So, here’s the latest scoop: Ecuadorian police, following orders from President Noboa, made headlines by storming the Mexican Embassy in Quito to nab former Vice-President Glas, a relic from the Correa administration four presidents ago.

Now, Glas has a bit of a rap sheet, having been convicted in not one, but two corruption cases some years back. He was doing time behind bars until a shady judge let him off the hook, prompting him to seek refuge in Mexico.

Now, there’s a whole tangled web of history and politics surrounding this mess, but here’s the gist: President Noboa felt the need to make a statement, loud and clear, that no one can dodge the long arm of the law.

Opinions in Ecuador are split. Some folks think Noboa did the right thing, while others see it as a risky political move. Many are sweating over the potential fallout on the international stage, from sanctions to economic repercussions.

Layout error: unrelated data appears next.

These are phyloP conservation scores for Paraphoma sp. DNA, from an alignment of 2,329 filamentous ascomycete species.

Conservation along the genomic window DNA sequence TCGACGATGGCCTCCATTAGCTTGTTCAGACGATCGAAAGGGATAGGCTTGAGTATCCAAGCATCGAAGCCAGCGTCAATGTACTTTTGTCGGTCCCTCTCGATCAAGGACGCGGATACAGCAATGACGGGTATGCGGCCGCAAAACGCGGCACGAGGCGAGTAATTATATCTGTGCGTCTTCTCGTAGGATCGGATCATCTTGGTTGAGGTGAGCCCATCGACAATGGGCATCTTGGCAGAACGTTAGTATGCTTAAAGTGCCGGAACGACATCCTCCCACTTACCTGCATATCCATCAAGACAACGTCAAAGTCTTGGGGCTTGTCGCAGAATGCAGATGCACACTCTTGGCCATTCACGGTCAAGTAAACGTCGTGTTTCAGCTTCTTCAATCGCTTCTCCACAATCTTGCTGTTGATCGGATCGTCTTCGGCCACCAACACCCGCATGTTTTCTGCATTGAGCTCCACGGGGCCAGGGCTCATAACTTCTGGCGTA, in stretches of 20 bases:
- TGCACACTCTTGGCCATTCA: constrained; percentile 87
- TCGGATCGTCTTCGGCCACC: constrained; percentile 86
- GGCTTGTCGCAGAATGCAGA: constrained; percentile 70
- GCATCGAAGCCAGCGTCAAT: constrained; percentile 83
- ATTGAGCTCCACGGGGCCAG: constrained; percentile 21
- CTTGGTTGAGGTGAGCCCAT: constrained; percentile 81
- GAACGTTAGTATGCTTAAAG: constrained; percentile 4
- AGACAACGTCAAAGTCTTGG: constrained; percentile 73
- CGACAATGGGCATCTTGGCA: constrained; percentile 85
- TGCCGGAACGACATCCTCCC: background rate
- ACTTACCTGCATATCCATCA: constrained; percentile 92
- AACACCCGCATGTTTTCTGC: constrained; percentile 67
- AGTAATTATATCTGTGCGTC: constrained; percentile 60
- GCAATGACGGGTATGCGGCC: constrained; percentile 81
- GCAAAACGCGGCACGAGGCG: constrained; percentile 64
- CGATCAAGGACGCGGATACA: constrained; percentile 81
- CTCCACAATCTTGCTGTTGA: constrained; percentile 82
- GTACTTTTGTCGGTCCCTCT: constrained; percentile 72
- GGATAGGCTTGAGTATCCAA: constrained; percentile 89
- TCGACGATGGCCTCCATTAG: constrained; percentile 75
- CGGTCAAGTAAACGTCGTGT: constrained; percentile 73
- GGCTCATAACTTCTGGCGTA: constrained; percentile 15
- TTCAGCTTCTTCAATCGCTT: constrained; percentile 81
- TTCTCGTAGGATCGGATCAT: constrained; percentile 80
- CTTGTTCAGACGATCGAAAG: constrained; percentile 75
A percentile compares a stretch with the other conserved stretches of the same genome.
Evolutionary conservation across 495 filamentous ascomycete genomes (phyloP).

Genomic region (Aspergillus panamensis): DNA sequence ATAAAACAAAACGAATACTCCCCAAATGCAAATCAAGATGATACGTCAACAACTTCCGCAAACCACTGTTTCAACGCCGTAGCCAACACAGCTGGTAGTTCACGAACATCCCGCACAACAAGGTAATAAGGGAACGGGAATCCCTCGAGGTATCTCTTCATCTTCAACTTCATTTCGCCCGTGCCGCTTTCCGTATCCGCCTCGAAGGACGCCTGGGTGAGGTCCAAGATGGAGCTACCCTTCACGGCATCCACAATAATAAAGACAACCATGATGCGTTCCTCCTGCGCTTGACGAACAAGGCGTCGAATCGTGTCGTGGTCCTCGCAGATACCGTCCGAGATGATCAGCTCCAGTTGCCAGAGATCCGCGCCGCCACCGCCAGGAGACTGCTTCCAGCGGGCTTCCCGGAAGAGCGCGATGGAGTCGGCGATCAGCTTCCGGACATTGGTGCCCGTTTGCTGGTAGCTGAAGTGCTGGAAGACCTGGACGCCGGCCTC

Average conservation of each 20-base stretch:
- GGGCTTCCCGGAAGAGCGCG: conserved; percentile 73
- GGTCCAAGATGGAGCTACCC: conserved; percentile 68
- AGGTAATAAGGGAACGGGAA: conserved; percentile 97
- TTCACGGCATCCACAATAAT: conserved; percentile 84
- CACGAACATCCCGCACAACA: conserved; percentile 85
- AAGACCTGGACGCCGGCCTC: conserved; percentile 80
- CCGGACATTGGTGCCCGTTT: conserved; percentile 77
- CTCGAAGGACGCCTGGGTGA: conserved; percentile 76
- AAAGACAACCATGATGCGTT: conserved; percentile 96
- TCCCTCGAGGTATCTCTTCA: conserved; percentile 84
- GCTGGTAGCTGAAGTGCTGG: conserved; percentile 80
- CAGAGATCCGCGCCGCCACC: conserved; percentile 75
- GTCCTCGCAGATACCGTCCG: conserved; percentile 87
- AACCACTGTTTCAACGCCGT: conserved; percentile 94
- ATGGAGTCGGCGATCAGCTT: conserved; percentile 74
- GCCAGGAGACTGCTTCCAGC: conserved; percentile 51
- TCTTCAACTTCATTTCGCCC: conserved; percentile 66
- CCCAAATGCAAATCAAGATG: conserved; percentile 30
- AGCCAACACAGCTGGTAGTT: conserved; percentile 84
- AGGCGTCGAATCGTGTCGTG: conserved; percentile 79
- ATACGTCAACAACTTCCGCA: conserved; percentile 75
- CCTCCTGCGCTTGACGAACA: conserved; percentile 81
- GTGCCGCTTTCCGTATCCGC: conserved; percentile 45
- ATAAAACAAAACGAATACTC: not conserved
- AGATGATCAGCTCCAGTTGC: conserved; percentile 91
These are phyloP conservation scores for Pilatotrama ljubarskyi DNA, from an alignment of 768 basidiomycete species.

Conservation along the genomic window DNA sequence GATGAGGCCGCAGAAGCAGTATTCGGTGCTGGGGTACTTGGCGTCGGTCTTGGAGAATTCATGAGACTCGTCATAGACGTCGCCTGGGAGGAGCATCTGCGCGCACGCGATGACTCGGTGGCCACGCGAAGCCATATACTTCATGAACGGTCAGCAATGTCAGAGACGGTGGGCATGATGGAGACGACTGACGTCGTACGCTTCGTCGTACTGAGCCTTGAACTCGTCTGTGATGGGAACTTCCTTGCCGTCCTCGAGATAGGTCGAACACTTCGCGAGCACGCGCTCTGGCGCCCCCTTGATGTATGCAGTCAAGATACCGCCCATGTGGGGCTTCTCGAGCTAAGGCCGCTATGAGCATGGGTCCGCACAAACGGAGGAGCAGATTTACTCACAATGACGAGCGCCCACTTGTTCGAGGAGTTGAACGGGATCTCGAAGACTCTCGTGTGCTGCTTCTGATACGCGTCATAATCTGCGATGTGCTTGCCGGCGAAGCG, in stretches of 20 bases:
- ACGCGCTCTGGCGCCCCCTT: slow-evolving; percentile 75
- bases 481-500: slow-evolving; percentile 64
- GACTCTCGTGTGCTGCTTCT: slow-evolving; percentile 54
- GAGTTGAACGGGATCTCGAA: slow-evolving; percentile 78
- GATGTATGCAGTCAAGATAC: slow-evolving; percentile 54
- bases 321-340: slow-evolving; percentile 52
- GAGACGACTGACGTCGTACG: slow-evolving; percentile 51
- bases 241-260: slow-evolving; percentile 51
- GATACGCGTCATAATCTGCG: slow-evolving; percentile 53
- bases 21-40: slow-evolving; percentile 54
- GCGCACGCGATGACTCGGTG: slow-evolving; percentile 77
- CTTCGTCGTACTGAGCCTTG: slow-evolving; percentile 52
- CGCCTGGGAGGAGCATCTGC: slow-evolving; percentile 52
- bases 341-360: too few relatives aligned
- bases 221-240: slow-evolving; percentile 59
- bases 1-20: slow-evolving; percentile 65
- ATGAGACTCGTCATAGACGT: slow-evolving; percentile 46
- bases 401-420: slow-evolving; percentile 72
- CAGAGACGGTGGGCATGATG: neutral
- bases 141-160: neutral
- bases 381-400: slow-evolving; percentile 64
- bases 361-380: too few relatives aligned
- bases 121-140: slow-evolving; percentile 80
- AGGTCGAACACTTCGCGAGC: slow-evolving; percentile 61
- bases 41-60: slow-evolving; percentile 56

Now, I get where Noboa’s coming from, but I’m still scratching my head trying to find a solid justification for crossing international boundaries like that.

Guess we’ll just have to wait and see how history judges this bold move of storming a foreign embassy.

However, in the grand scheme of politics, being a foreign resident often leaves us feeling powerless because there’s little we can do about it. Expats are sidelined from voting or participating in political affairs altogether. While it may impact factors like local violence and living expenses at times, I doubt this particular incident will have much bearing on that.

The issues between México and Ecuador will likely find resolution in international courts. Life goes on.